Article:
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Austrian playwright Chris Haring, from the company Liquid Loft, invites the public to his latest piece: RUNNING SUSHI in which the audience decides on the order of the 12 sequences that make up this extraordinary and unique performance designed for two dancer / actors
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“Sushi, Maki, Teriyaki, Miso ”... These terms describe some of the different dishes that can be found in Kaiten bars, conveyor belt sushi bars; a popular style of sushi restaurant in Japan in which customers are invited to pick and choose the sequence of the platters they wish to eat.
Following this pattern, Austrian playwright Chris Haring, from the company Liquid Loft, invites the public to his latest piece: RUNNING SUSHI in which the audience decides on the order of the 12 sequences that make up this extraordinary and unique performance designed for two dancer / actors, interpreted brilliantly by Stephanie Cumming and Johnny Schoofs.
By deliberately throwing the narrative out of order, Haring offers the audience a really extraordinary experience that truly centers the viewer’s attention on the intricate details of rhythm and very precise dance sequences both performed and vocalized by the actors.
Trying to piece together the shuffled narrative, we willingly force ourselves to pay attention to every detail, facial expression and gesture that may hint to the whole picture and nature of the piece.
At first glance the play appears to be a cut-out scene straight out of a Japanese manga comic; On a white raised floor, we see a young couple, probably in context a Japanese salary man and a young aspiring starlet, that are trying to build a life together while going through all the normal ups and downs that a romantic relationship can bring.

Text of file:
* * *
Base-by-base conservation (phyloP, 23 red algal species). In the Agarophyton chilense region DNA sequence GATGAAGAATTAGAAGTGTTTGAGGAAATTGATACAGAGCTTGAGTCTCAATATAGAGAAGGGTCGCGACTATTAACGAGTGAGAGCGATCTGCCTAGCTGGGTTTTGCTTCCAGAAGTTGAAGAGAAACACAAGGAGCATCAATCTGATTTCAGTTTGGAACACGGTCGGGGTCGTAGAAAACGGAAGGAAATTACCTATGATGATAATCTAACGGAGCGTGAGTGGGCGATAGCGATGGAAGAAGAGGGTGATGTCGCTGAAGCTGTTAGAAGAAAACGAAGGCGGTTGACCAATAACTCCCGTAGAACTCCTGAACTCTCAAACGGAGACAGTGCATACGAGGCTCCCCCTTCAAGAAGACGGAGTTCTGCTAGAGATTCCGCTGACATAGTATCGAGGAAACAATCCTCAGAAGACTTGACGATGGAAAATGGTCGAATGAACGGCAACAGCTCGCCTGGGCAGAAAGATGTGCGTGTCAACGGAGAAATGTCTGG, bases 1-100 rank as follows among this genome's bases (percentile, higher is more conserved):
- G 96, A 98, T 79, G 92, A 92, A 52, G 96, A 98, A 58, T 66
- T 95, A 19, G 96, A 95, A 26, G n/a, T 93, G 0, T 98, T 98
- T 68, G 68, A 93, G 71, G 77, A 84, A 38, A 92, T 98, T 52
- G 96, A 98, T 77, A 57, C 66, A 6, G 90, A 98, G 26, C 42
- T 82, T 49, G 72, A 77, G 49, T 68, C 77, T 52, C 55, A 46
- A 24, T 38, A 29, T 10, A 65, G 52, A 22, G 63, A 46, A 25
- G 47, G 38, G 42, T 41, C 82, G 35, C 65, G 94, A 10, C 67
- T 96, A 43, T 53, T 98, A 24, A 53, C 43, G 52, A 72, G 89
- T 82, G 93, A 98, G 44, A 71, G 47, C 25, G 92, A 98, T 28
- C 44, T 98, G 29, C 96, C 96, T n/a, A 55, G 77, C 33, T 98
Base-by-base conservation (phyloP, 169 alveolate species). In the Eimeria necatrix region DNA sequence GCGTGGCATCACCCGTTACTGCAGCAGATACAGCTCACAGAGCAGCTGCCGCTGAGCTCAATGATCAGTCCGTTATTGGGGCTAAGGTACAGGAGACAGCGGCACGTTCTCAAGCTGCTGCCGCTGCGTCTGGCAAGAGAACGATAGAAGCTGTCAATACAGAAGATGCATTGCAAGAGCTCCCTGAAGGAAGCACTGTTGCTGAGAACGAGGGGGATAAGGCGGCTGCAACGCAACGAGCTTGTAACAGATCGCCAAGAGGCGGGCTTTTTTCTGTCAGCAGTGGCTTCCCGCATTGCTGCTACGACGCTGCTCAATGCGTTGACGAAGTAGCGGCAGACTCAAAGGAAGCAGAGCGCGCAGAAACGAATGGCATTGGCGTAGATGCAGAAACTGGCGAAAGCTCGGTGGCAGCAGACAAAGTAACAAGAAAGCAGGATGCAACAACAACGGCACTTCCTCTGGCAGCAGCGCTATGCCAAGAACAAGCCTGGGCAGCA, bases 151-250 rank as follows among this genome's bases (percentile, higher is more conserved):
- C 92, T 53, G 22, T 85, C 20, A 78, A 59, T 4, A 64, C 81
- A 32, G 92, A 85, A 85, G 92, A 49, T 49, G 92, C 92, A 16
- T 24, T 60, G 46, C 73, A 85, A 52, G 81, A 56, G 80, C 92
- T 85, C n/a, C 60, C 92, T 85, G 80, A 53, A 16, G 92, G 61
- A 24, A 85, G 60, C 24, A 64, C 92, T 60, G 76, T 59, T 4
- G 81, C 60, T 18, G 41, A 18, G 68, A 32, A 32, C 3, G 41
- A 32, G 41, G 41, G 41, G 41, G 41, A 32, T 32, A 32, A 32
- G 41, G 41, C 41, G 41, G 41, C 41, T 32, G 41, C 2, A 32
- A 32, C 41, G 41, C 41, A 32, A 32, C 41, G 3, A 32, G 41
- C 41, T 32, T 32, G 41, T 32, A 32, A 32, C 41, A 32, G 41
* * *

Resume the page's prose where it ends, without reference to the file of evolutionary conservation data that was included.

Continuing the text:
However simple this initial premise may sound, the play is laden with heavy pop culture imagery stemmed from Manga and the Superflat graphic movement that are very visible in the props, themes and decors of each of the twelve sequences. Most notable is the background music from samurai /giant robot anime shows, android movements, robotic gestures, multi-functional oranges, grand philosophical discussions, animal voice over’s and the use of numerous chopsticks in the most unusual ways.
My favorite sequence involved both actors slowly placing and balancing chopsticks between each others arms (symbolizing the building blocks of their fragile relationship) only to have the chopsticks crumble and fall one by one; a very innovative visual esthetic, that in my opinion, shows the high culture value of the play.
I really loved the way that the play makes us question the way we perceive traditional dance and stage performance, while also pushing the viewers to ponder about the nature of consumerism in our society as well as throwing a humorous light on romantic life as a couple.
L'Usine C presents
08 -09 -10 October 8 pm
By Chris Haring / Liquid Loft
DURATION: 70 minutes
GENRE : DANSE – THEATER PERFORMANCE